Thursday, 7 May 2015: 2:00 PM
Great Lakes Ballroom (Crowne Plaza Minneapolis Northstar)
The effects of climate change are examined in regard to its impact on the Northern California fire season. Specifically, the teleconnection between reduced Arctic sea ice and resulting changes in the upper level jet-stream pattern was found to produce an anomalously strong, quasi-stationary high pressure ridge off the West Coast of the United States. Not only did this upper air pattern produce significant precipitation deficits and record drought across the region, but it also produced more critical and longer lasting Foehn wind events across Northern California, during the late fall and early winter months of 2013, thus extending the length of the typical fire season by several weeks.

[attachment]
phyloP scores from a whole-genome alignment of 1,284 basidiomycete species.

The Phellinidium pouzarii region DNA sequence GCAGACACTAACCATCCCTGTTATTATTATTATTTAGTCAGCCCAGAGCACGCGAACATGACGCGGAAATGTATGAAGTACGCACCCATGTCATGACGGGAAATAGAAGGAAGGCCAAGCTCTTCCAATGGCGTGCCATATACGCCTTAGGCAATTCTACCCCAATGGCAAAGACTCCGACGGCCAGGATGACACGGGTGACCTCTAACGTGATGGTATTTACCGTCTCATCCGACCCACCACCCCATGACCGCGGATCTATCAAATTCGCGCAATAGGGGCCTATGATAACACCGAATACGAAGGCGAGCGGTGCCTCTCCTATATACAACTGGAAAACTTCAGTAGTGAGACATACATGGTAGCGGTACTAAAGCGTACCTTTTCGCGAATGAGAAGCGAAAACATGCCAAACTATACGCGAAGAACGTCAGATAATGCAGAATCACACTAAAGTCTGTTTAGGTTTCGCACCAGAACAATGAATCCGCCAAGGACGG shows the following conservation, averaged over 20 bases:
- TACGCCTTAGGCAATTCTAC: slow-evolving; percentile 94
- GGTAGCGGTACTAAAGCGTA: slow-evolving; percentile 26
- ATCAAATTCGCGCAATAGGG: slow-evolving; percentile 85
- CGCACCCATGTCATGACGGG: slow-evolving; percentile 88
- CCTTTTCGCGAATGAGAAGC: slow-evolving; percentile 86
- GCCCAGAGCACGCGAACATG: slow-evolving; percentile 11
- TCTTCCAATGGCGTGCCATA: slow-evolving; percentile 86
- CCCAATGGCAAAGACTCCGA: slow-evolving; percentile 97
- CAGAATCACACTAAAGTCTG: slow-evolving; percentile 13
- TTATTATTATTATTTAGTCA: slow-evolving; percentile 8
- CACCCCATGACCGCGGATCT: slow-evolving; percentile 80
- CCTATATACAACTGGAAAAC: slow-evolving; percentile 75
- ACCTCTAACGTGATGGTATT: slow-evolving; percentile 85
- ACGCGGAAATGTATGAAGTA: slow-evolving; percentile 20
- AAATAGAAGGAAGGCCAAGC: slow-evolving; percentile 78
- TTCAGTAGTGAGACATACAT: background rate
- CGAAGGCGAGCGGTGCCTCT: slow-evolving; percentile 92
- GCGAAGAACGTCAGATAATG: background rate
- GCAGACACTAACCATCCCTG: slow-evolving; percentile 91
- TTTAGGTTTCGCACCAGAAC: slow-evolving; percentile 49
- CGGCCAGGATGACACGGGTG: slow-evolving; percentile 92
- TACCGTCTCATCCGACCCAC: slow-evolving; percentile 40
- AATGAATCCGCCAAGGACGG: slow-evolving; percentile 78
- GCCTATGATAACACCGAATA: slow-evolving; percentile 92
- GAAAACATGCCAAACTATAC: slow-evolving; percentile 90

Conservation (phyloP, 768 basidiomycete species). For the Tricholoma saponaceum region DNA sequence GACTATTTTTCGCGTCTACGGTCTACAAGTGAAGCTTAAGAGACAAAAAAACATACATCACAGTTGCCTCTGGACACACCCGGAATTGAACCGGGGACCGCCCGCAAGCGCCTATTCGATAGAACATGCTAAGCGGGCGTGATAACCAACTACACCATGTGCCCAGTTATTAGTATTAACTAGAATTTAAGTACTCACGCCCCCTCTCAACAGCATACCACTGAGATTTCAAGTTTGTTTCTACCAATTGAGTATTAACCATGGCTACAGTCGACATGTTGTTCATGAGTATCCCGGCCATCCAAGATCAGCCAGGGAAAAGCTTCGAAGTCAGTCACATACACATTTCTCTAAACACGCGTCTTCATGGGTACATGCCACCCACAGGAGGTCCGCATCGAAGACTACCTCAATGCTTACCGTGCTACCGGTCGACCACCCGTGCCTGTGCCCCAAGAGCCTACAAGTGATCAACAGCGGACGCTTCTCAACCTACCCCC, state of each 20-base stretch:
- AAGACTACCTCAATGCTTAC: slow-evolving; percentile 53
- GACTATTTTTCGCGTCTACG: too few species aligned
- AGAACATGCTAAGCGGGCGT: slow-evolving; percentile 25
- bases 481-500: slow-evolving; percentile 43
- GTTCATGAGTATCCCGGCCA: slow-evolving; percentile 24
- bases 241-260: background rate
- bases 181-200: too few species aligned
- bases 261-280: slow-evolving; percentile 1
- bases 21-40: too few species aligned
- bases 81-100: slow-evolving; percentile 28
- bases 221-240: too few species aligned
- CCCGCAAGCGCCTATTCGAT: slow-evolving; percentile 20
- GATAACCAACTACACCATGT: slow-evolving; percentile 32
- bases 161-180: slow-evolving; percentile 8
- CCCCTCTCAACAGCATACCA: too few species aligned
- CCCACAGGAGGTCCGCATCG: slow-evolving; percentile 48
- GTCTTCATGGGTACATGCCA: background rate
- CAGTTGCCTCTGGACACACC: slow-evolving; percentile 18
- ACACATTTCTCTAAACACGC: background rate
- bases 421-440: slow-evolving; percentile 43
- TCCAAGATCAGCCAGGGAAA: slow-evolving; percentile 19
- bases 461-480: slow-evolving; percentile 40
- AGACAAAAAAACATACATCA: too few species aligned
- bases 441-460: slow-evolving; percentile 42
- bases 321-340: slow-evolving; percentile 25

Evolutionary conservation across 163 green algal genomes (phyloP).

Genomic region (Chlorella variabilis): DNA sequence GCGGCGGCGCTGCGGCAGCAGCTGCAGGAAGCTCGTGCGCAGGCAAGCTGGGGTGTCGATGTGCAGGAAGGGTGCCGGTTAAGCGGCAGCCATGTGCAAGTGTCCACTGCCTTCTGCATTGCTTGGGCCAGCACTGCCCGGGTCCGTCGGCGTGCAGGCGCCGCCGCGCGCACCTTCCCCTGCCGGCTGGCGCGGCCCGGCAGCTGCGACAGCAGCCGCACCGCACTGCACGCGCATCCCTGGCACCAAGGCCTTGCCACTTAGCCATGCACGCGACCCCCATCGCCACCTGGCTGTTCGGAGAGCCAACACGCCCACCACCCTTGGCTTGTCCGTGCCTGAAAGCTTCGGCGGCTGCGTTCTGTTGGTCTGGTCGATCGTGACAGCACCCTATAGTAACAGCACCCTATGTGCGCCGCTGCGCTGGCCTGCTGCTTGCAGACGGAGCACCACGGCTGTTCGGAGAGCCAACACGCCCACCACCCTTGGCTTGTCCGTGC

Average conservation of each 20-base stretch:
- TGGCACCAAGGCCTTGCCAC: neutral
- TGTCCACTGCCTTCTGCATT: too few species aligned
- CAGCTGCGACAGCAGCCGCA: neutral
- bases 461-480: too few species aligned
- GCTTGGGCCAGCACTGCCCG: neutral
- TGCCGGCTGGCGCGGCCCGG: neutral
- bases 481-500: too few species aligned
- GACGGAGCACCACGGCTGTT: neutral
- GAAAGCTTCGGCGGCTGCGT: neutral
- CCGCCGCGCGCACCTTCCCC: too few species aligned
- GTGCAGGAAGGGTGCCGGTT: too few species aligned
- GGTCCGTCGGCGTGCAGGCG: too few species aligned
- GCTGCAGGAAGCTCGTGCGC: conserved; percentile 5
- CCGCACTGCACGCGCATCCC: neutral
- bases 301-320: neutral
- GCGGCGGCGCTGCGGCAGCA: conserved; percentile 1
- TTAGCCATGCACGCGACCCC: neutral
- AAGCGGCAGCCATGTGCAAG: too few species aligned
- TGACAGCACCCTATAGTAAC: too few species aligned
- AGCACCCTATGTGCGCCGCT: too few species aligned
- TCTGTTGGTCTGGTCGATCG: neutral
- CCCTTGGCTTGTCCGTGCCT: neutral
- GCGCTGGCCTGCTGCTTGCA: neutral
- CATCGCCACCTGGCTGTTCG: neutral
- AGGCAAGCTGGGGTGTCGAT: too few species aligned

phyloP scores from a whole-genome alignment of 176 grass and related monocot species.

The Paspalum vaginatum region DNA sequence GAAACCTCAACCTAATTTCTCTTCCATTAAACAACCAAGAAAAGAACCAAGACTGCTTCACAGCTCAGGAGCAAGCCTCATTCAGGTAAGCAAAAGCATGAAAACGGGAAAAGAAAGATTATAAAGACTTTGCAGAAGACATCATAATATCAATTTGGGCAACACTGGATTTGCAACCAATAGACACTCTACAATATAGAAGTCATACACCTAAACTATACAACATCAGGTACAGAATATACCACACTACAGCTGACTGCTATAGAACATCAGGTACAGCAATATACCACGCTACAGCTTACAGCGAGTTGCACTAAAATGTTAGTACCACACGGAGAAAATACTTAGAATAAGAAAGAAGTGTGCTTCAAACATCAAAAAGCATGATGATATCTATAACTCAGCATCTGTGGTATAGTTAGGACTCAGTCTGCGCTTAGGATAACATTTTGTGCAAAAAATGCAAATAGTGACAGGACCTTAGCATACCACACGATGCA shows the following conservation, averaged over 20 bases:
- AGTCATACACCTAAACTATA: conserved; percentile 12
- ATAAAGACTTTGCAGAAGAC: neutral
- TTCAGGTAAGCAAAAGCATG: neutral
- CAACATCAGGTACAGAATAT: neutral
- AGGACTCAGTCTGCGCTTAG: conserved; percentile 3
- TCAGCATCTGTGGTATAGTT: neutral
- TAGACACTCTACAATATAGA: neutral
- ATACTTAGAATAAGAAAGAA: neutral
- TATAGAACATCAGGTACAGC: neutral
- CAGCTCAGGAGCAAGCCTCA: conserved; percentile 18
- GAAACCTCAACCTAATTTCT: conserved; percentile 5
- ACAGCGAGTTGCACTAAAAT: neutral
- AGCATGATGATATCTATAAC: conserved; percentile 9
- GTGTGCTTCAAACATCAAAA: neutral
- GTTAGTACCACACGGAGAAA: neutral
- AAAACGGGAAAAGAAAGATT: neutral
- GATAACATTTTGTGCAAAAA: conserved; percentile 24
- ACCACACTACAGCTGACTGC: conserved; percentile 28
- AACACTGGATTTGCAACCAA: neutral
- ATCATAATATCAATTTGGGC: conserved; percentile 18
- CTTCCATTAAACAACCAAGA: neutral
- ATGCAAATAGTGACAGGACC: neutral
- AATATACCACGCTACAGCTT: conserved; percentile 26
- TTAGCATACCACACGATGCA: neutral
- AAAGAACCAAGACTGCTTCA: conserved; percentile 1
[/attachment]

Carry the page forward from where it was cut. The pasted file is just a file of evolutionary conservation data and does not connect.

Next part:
Recent research has attributed this anomalous East Pacific blocking pattern to the extreme drought conditions persisting across California since 2012. Some of the drought and record dry fuel conditions will be examined along with the anomalous offshore/Foehn wind occurrences in conjunction with increased wildfire activity after the end of the traditional Northern California fire season.
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